Every year, draft-eligible juniors make a decision whether or not to return to college for their senior season or enter the NFL Draft. Some return because of the love for the university and college football, some do it to win a championship, but most return to improve their draft stock.
But there are certain situations where players should have ‘struck while the iron was hot’. A prime example is former Arkansas QB Tyler Wilson. Wilson had a forgettable senior season in several aspects. Bobby Petrino was canned, and Wilson was hammered play after play by defenders. Ultimately, his stock decreased based on his senior season.
Just in the SEC, there are mixed opinions regarding draft-eligible juniors like Texas A&M’s Jake Matthews and Alabama’s CJ Mosley. Both have been discussed at length since their decision to return, and some would argue both made the wrong decision.
Let’s take a look some former SEC players who helped themselves by returning for their senior season and others who should have declared as juniors.
Sheldon Richardson, DT, Missouri: Richardson was such a raw athlete in 2011, and he really honed his skills and developed into a first-round lock in 2012. Richardson had his way with several top offensive linemen in the SEC, and he stood out in the best defensive conference in the country.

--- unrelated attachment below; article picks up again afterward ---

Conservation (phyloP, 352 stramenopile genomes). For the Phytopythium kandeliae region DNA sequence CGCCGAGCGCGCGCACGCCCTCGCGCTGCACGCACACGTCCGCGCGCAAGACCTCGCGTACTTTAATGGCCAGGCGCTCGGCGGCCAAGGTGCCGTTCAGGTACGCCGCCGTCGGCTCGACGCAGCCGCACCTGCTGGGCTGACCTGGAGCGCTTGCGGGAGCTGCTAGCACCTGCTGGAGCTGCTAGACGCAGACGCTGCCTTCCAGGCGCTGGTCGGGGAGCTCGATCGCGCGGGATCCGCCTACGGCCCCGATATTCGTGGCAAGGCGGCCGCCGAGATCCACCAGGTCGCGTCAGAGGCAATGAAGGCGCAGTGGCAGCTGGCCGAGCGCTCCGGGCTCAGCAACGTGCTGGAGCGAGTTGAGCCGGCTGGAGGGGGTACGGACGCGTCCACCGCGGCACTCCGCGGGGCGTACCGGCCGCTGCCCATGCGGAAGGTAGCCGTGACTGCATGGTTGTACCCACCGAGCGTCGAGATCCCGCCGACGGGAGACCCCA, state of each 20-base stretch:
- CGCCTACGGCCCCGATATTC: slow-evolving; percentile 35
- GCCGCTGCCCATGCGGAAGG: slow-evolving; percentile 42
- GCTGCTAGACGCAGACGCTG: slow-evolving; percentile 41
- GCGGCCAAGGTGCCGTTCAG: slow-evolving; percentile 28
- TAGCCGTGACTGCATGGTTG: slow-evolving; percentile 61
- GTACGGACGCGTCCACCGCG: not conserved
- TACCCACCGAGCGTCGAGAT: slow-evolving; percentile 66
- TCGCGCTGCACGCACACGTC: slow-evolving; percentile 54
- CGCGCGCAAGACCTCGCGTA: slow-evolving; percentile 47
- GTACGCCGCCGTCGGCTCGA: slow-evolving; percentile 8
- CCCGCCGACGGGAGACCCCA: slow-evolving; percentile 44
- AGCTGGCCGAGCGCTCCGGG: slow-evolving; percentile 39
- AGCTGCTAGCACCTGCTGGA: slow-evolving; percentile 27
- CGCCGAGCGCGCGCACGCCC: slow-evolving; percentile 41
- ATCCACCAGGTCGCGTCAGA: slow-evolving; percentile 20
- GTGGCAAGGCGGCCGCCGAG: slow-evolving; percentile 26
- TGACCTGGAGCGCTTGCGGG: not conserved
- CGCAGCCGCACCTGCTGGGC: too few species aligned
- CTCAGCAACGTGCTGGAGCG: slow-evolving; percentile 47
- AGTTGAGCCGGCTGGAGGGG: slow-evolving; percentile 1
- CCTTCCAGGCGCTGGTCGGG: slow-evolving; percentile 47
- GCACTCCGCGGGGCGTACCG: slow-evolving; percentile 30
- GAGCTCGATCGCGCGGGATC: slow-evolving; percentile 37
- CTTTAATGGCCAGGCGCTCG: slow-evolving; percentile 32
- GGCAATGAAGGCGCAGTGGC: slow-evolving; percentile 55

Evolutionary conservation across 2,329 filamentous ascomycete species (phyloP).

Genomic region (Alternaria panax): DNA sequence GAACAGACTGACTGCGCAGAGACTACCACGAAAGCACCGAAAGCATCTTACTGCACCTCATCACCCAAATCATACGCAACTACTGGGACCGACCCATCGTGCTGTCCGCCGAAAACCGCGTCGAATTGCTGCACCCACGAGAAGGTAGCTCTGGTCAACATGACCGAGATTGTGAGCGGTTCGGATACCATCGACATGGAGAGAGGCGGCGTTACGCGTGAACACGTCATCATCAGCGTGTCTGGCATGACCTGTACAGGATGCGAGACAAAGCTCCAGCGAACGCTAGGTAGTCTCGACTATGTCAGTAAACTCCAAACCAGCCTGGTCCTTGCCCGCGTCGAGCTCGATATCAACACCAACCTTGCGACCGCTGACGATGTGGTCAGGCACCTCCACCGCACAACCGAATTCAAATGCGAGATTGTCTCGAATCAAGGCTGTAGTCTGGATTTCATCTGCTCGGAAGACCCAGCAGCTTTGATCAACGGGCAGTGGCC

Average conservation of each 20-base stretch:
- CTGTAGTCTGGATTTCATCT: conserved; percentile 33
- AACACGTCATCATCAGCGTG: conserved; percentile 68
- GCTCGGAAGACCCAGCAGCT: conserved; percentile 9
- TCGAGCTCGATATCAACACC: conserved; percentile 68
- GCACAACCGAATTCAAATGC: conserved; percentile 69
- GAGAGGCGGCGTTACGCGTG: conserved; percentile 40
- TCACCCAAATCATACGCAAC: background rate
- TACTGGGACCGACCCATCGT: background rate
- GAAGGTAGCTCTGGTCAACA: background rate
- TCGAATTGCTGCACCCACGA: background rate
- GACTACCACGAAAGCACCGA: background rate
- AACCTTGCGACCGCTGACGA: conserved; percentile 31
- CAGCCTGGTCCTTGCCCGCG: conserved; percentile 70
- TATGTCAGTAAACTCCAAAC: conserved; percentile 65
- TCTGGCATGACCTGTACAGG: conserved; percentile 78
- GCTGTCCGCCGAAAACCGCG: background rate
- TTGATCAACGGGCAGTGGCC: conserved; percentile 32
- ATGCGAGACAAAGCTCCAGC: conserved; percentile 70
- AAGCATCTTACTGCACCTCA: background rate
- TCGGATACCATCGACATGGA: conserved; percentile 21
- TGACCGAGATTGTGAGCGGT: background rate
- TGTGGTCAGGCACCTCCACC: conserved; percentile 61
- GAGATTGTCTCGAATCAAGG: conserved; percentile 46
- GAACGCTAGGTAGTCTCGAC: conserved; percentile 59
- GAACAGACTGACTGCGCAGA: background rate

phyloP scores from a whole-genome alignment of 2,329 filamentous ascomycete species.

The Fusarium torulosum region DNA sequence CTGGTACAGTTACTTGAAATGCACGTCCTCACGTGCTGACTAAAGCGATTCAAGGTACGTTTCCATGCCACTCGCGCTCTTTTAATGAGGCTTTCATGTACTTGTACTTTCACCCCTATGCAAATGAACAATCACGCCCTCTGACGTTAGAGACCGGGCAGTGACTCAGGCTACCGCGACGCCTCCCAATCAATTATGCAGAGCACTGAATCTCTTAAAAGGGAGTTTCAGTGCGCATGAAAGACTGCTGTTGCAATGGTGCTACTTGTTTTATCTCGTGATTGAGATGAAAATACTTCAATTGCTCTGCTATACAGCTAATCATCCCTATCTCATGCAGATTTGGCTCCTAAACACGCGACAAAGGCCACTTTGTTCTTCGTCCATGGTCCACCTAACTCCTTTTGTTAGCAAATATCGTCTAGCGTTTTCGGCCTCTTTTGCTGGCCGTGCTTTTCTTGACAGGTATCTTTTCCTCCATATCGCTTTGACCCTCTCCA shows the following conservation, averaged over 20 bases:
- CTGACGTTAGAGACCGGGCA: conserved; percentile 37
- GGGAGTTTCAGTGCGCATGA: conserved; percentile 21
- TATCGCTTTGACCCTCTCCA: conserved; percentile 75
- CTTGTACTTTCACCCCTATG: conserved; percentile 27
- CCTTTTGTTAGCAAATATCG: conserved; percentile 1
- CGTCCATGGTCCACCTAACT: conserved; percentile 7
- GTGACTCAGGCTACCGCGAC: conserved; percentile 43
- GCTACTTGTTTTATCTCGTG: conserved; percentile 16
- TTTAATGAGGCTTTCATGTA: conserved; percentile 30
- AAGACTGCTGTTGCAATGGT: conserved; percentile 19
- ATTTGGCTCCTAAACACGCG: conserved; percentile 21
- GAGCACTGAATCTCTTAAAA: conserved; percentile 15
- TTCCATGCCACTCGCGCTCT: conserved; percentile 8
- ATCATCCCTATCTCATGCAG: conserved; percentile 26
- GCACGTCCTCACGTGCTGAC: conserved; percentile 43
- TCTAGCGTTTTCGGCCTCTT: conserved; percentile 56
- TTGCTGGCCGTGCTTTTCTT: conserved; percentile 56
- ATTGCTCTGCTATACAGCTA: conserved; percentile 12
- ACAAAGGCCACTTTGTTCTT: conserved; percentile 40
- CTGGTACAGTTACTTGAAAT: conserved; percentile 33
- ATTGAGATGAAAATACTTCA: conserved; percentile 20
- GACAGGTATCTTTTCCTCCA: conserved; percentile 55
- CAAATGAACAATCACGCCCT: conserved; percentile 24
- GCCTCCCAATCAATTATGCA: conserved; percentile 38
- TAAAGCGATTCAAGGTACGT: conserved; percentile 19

Larry Warford, OG, Kentucky: Warford continued to improve throughout his senior season, and he had a huge senior bowl that absolutely helped his draft stock. Warford will be a perennial NFL guard for the foreseeable future.
Chance Warmack, OG, Alabama: Warmack is the best example on the list of a player with major upside who needed to hone his stills more. Nick Saban convinced Warmack he could improve his second-round stock. He’s now a first-round lock.
Shawn Williams, S, Georgia: Williams didn’t have the caliber of season most had hoped, and had he entered the draft as a junior, he would have had fewer safety numbers to contend with. Now Williams is hoping to be taken in the third round.
Tyler Wilson, QB, Arkansas: Wilson is the ultra-example of a draft-eligible quarterback who should have left while the gettin’ was good. But he had no way of knowing about Bobby Petrino, and he’s now projected as a top-three QB but in a weak draft class.
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